The Obama administration got Osama bin Laden through a combination of persistent intelligence gathering, extensive surveillance, and well-coordinated military action (for an excellent summary of these efforts see the National Security Network's account, here). But now a rogue's gallery of right-wing ideologues and Bush administration operatives are trying to argue that the key to the success in finding Bin Laden was torture (or "enhanced interrogation," to put it more gently and less accurately).
One of the first responses to these absurd claims came from Brian Beutler, whose piece, "GOP's Tortured Logic: How We Got Osama Bin Laden" appeared at the Talking Points Memo web site. Rep. Steve King tweeted "Wonder what President Obama thinks of water boarding now?" Rep. Peter King (R-NY) went on Bill O'Reilly to claim (falsely) that "We got that information through waterboarding. So for those who say that waterboarding doesn't work, who say it should be stopped and never used again, we got vital information which led directly to Bin Laden." The two Kings (Steve and Peter) were joined by Bush administration stalwarts like Karl Rove, John Woo (author of the infamous torture memo that described the Geneva Conventions as "quaint"), and Dick Cheney (the man who infamously claimed that Saddam Hussein was on the verge of getting nuclear weapons).
So, we can believe this discredited group, or we can listen to people with actual knowledge of what happened (the "reality-based community," as a prominent neo-con once called people of this sort). Senate Intelligence Committee chair Sen. Dianne Feinstein (D-CA) stated flatly that "I happen to know a good deal about how those interrogations were conducted, and in my view, nothing justifies the kind of procedures that were used." And as Tanya Somanader noted in her post on Think Progress, former Rep. Pete Hoekstra, the ranking member of the Permanent Select Committee on Intelligence during the Bush years, said "I am skeptical that [waterboarding] was the 'critical info' to our week-end success," noting that it "ended years ago." And the National Security Network cites a statement by Mark Fallon, a former interrogator and head of the criminal investigation task force at Guantanamo: "I've seen no information that the infliction of pain equates to the elicitation of accurate information . . . it's a shame to diminish the incredible work that went on through the intelligence community with analysts and case officers that led to bin Laden's capture."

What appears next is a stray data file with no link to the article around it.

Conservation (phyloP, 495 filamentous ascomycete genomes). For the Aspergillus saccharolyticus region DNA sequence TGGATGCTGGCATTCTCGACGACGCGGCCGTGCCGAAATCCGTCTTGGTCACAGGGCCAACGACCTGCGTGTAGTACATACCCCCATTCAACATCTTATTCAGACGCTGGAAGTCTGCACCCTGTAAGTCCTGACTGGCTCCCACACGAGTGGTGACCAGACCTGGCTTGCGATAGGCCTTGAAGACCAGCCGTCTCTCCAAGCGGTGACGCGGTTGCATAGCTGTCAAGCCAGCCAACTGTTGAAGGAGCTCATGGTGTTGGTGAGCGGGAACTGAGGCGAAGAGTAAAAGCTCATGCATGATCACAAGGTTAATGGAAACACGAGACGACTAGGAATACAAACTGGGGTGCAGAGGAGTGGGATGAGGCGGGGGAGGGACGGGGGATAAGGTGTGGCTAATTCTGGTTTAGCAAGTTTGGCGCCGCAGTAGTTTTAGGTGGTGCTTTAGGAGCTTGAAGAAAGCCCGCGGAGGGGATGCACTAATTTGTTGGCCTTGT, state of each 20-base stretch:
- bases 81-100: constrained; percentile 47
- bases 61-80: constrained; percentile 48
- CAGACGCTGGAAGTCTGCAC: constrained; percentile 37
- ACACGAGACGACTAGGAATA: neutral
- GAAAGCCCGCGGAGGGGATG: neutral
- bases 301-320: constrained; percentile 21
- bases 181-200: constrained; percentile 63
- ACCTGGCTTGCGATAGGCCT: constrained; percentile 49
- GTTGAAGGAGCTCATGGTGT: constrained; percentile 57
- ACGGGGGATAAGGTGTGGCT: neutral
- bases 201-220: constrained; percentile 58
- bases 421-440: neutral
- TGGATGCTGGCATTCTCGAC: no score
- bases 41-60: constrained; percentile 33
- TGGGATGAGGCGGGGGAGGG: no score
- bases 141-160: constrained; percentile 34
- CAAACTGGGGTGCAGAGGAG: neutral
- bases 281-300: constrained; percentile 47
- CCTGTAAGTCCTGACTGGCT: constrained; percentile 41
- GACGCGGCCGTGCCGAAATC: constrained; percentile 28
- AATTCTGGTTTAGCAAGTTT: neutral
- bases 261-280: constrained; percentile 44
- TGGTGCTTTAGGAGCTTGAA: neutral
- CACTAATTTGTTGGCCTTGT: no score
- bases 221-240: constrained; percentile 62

So, if you want to refute the claims of the right about the "value" of torture, the information is available. But we need to do it repeatedly, wherever and whenever these outrageous claims pop up, as they surely will in the run up to the 2012 presidential elections. To paraphrase the old adage, a lie repeated often enough starts to sound like the truth. We can't let them get away with that on an issue this important.